Seth agrees that at the heart of the next wave of innovation will be the consumers — and how they want to shop. “Entrepreneurs have to give customers what they want. That is what Sam Walton did and what [Sir Terry] Leahy did at Tesco. They were giving customers a much better deal than anybody had given them before,” he says.
His rivals call him one of the most aggressive and terrifying men in the technology industry, writes Sarah Mishkin. Jeff Bezos, founder of Amazon, would probably agree. When brainstorming names for the company back in 1994, he first registered the URL “relentless.com” for the then new online bookseller.
Since then, Amazon has branched out far beyond books, reshaping the entire ecommerce and most of the publishing industry in the process. It has pushed into selling cloud computing services to other tech companies, helping to make it cheaper and easier for entrepreneurs to launch start-ups. It has also begun publishing books on its own and producing its own creative series, threatening to shake-up existing TV networks and film studios.
Bezos had his start at DE Shaw, the quantitative hedge fund notable for its early adoption of computers. He thought of the idea for Amazon while still at Shaw, but left the firm to give himself the freedom to pursue it on his own. It started with books — a straightforward product to market online, with the advantage that no physical bookstore could stock everything.
But Bezos envisioned Amazon from the outset as something much more and gradually it became that. The retailer added jewellery, clothing, music and DVDs. Eventually it pushed into digital sales, notably ebooks, the market for which Amazon all but created with its cheap Kindle reader.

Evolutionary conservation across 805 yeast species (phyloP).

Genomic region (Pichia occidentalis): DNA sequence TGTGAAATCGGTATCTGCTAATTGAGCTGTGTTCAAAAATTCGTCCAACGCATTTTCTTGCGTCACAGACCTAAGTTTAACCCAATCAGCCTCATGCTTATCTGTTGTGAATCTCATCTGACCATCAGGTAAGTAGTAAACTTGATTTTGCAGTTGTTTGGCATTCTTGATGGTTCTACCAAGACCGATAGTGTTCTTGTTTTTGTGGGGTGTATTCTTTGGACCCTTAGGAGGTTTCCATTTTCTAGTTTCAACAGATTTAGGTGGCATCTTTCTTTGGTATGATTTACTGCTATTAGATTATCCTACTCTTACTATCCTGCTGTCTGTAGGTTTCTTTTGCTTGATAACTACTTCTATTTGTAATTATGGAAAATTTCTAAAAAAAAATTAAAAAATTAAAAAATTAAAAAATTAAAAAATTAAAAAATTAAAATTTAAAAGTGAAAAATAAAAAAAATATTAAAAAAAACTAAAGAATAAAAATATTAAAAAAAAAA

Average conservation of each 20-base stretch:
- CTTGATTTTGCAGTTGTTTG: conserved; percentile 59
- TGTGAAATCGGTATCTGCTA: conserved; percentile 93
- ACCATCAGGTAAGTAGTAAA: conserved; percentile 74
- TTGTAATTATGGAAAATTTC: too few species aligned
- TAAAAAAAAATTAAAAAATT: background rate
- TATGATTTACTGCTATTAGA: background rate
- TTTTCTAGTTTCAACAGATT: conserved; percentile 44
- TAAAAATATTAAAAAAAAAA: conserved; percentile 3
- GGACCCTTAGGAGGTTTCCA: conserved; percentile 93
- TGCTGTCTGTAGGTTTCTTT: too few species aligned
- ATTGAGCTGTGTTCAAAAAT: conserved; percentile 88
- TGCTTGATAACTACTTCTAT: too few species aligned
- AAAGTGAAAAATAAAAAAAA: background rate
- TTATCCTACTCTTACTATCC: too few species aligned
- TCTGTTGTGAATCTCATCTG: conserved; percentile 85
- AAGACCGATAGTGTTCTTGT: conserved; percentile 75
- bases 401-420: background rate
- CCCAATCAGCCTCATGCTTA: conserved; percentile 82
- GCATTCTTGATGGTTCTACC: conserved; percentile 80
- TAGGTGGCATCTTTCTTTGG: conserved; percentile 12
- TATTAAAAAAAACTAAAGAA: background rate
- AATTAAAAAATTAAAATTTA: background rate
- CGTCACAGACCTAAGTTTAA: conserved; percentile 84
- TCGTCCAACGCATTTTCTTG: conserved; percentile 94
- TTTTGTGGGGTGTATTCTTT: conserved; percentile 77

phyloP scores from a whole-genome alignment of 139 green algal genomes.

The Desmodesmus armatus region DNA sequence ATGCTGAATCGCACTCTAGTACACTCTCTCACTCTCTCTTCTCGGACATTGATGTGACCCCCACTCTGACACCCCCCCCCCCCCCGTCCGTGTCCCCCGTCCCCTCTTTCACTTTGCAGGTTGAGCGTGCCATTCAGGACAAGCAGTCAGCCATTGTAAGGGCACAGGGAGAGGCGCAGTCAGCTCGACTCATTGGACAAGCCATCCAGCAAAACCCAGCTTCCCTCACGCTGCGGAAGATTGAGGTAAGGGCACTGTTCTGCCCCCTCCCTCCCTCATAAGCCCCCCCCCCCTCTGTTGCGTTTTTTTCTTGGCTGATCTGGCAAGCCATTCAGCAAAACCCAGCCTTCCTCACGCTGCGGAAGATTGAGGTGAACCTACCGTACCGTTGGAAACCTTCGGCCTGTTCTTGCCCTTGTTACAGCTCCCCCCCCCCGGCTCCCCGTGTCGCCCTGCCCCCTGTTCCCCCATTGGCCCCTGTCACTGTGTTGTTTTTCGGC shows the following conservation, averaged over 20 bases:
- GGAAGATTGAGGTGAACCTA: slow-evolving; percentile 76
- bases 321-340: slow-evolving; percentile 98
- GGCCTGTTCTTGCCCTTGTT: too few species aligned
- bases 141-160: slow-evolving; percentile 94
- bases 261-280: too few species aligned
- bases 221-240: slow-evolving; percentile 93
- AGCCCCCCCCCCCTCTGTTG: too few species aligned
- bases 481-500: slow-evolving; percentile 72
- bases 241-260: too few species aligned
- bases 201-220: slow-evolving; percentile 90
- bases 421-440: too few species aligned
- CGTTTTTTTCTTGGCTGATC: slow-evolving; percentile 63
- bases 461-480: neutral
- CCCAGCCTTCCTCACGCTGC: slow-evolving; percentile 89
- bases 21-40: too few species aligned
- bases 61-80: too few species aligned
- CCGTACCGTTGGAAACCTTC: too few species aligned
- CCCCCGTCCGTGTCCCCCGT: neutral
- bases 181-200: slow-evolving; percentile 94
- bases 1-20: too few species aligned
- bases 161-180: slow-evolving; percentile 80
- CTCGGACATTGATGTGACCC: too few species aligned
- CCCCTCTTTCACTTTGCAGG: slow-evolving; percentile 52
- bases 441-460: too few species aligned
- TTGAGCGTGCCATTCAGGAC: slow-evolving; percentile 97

That expansion has come with substantial controversy around its method of dealing with its competitors and partners. Famously, Amazon noticed a smaller start-up, Quidsi, succeeding in selling nappies online. Amazon responded by cutting its prices substantially. Quidsi, which could not sustain losses like Amazon, ultimately felt cornered, and sold out to its bigger rival.
Amazon has also locked horns with publisher Hachette over how the pricing of print and digital books. A seven-month fight ended with an agreement that Hachette could retain pricing power, but Amazon would incentivise it to keep prices low. Amazon also put pressure on the publisher by substantially delaying shipments of Hachette books or making them unavailable for sale.
Those tactics inflamed a publishing industry wary of Amazon’s market dominance and willingness to force through better deals from the publishers that supply it. Amazon was unapologetic and willing to fight hard. In an open letter to Amazon customers, the company criticised Hachette on pricing — the publisher paid a fine to the US government to settle a lawsuit alleging anti-competitive behaviour with other publishers to keep prices high.
Coco Chanel stamped her mark on women’s dress in the 20th century by overturning fashion norms — mirroring the unorthodox nature of her own climb to fame and fortune, writes Scheherazade Daneshkhu.
The French designer recognised that women’s role in society had been changed by the first world war and that the strictures of the past no longer applied. She dispensed with corsets and structured clothes in favour of clingy but comfortable jersey knit and casual, collarless two-piece suits. Her simple lines and functional styles were distilled in the little black dress, a staple in many western women’s wardrobe.
The dress, with a skirt ending just above the knee, was described by French Vogue in 1926 as “Chanel’s Ford” — a fashion that was, just like the American car, available to the masses and was the “new uniform of the modern woman”, as the magazine described it.
But in 1926, black was still reserved for funerals, prompting Chanel’s fashion rival, Paul Poiret, mockingly to enquire: “For whom, madame, do you mourn?”